Criteria for effective leadership in technology-oriented project teams
Hans J.Thamhain, Ph.D., PMP, Bentley College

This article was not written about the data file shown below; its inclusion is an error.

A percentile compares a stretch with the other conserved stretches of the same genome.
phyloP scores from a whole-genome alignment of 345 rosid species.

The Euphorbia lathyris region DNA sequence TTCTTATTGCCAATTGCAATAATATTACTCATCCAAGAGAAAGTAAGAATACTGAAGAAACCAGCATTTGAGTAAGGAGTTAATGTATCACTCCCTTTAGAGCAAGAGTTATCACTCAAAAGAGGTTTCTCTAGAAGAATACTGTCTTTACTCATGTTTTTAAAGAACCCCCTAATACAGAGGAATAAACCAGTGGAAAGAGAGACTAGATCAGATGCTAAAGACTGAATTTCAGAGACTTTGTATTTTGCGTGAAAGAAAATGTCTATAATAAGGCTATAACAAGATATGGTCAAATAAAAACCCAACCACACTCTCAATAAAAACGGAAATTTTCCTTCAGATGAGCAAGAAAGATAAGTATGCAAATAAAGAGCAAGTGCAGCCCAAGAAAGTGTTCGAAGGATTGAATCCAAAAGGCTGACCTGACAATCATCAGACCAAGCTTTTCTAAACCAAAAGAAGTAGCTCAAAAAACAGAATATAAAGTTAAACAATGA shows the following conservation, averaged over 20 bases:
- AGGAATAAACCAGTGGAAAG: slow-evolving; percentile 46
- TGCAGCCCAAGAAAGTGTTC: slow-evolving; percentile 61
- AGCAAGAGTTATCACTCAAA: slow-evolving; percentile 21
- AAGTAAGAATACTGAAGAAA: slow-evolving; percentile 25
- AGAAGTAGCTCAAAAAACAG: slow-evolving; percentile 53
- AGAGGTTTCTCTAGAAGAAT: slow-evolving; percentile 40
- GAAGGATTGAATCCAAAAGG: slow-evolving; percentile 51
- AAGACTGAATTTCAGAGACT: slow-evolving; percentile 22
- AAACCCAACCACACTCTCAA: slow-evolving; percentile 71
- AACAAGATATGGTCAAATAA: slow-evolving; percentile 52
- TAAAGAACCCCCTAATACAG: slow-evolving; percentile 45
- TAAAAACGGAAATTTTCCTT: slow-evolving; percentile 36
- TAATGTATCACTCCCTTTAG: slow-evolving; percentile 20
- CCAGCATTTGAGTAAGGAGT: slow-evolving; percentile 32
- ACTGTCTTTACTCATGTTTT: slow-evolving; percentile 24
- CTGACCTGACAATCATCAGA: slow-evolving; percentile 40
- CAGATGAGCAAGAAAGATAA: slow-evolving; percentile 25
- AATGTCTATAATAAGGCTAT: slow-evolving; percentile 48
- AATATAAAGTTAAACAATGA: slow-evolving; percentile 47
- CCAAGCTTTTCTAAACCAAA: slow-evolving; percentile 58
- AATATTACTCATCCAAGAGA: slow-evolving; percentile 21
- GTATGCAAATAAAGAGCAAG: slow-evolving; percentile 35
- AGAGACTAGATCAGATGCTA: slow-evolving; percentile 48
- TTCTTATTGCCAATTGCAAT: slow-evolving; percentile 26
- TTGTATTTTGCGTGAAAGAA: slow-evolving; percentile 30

Teamwork is the frontier in today's competitive business world. More than 70% of managers in our organizations consider effective cross-functional teamwork a key determinant of business performance and success.Virtually all managers recognize the critical importance of effective teamwork and strive for continuous improvement of team performance in their organizations. Yet, only one in 10 of these managers have a specific metric for actually measuring team performance. Obviously, this creates some tough challenges, especially in project-based environments where teamwork is crucial to business success. In these organizational environments, work teams must successfully integrate multidisciplinary activities, unify different business processes, and deal with cross-functional issues, such as innovation, quality, speed, producability, sourcing and service. Managerial principals and practices have changed dramatically. Not too long ago, project management was to a large degree considered “management science.” Project leaders could ensure successful integration for most of their project by focusing on properly defining the work, timing and resources, and by following established procedures for project tracking and control. Today, these factors are still crucial. However, they have become threshold competencies, critically important, but unlikely to guaranty by themselves project success. Today's complex business world requires project teams who are fast and flexible, and can dynamically and creatively work toward established objectives in a changing environment (Cusumano & Yoffie, 1998; Engel, 1997; Thamhain, 1998, 1999, 2000). This requires effective networking and cooperation among people from different organizations, support groups, subcontractors, vendors, government agencies, and customer communities. It also requires the ability to deal with uncertainties and risks introduced by technological, economic, political, social, and regulatory factors. In addition, project leaders have to organize and manage their teams across organizational lines, dealing often with resource personnel over whom they have little or no formal authority. Resource sharing, multiple reporting relationships and broadly based alliances are as common in today's business environment as email, flex time, and home offices. Managing project teams effectively in such dynamic environments, requires task leaders to understand the interaction of organizational and behavioral variables. These project leaders must develop their multidisciplinary task groups into unified teams, and foster a climate conducive to involvement, commitment and conflict resolution, in spite of these organizational challenges.